Even more difficult are digitigrade Feetpaws; either simulated, with fake ankle joints made of foam on the back of the legs, or with a structure supporting a digitigrade position (then however, it becomes difficult to put on the fursuit or to wear it for an extended time). Some constructions for hooves use this approach.
Some fursuiters spray their costumes with Febreeze, Endbac, Lysol, or a generic antibacterial spray after each use. Usually fursuiters select a product that will kill bacteria, rather than just mask odors. During storage, the fursuiter may keep it stored with a fabric softener sheet, or a box of baking soda like the ones used in a fridge or freezer.
The fursuit is regularly brushed. Fursuiters usually try to brush the fur in such a way that it doesn't pull on the fur backing, as not to weaken it.
When it comes time to wash the suit, fursuiters consider each part individually. If foam is soaked in water, it may not dry quickly enough and start to grow bacteria or fungus before it does. Airbrushed patterns may fade if washed. Glue used to hold parts of the suit together may weaken if washed. Leather is usually not advisable to soak in water. If the suit has any electronics, those may be damaged by water. If wire or plastic canvas gives part of the suit its shape, it may not be advisable to soak that part, or at least not to machine-wash it.
The parts that will not be washed can usually be wiped with a damp cloth. Stains may be removable with a product like Bubble Gund.
The parts that will be washed can either be machine washed or hand-washed. Usually the fursuit is turned inside-out and zipped up to avoid extra stress to the fur. No heat is used during the process as this can shrivel the fur. For detergent some will use a regular laundry detergent, while some may use a special detergent like Woolite. Putting undiluted detergent directly onto the fur may cause fading, so fursuiters try to avoid this except for treating stains. For machine-washing, the fursuiter chooses one of the more delicate cycles. For hand-washing, the fursuiter tries not to stretch the backing, and not to squeeze the fur into an alignment other than its natural lying flat state.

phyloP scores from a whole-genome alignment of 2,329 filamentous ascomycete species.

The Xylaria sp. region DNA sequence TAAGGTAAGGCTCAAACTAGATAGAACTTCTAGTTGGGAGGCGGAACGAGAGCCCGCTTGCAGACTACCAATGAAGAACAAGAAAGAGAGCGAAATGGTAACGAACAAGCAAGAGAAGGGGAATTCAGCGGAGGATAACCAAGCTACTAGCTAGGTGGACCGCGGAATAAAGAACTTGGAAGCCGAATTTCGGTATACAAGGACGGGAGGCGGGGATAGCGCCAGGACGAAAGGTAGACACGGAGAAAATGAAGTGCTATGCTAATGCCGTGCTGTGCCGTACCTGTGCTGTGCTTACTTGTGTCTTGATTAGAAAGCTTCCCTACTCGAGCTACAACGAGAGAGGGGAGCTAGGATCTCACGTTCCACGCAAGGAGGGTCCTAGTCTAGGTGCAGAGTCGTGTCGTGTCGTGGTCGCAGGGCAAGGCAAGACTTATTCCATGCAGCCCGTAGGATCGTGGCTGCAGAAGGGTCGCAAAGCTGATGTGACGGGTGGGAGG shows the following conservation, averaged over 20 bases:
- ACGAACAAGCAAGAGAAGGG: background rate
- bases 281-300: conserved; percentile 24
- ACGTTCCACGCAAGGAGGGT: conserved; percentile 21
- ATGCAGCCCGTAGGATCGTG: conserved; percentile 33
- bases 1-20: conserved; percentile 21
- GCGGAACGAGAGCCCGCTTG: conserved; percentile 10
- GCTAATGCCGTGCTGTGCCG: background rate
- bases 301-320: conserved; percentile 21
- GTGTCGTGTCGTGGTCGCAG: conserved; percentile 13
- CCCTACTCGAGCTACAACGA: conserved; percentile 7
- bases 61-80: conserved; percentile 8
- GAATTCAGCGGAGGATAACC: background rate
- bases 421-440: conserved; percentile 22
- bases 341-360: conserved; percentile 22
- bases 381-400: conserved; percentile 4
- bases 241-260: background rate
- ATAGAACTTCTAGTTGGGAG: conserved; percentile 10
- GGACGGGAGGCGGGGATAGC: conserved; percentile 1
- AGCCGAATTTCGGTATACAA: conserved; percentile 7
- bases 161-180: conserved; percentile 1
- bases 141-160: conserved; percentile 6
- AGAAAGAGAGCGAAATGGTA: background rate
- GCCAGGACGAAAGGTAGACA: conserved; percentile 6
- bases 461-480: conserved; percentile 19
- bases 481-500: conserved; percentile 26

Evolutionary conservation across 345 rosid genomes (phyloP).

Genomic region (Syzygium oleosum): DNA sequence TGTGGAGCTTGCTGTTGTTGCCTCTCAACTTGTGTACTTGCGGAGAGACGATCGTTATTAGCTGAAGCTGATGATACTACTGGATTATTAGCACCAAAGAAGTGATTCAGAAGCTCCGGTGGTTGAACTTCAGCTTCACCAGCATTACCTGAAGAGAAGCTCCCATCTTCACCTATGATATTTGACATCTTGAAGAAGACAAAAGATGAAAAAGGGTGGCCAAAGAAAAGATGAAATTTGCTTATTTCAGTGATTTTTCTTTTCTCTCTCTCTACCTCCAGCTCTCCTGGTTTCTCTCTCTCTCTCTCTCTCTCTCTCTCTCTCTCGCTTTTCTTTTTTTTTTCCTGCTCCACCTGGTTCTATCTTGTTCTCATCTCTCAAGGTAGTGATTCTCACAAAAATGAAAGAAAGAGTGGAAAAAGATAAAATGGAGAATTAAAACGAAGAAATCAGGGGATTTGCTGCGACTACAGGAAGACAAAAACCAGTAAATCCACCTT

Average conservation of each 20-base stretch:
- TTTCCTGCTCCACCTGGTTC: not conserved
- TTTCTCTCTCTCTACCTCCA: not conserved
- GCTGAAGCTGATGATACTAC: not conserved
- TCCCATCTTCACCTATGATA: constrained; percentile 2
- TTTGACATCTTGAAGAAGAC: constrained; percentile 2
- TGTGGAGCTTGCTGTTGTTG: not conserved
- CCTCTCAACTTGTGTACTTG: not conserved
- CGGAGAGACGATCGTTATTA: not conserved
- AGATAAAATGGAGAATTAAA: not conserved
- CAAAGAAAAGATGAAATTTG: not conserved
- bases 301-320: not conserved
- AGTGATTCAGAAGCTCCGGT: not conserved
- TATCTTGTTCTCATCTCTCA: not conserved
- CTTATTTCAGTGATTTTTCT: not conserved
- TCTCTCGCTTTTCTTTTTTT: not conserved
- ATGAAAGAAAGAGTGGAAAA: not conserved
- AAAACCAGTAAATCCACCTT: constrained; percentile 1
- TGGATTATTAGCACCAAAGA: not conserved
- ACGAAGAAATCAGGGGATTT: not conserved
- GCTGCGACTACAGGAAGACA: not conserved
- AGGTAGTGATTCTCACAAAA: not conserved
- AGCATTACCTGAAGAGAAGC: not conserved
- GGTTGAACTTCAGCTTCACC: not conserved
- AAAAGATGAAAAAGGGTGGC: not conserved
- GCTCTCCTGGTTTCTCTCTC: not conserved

After the suit is washed, it is then dried. The fursuiter may fluff it up in the dryer in an air-only cycle. No heat is used in any step. Usually the fursuiter does not dry it completely, but takes it out and brushes it periodically until it is completely dry. Since waterlogged fur is heavy, the fursuiter may go to some lengths to lay it out flat while drying, so it doesn't stretch from the extra weight. Fans may be used to accelerate the drying process.
Fursuiters are divided over whether dry cleaning is advisable for fursuits. Since dry-cleaners can choose from many different methods and settings, and there are many types of fur, it is likely that one answer does not apply to all situations.
|Some of this page is derived or split from another article on WikiFur. The original article was at Fursuit. The list of authors can be seen in the page history. Unless otherwise stated, the text of WikiFur is available under both the GNU Free Documentation License and the Creative Commons Attribution-ShareAlike 3.0 license (CC-BY-SA).|
Construction and components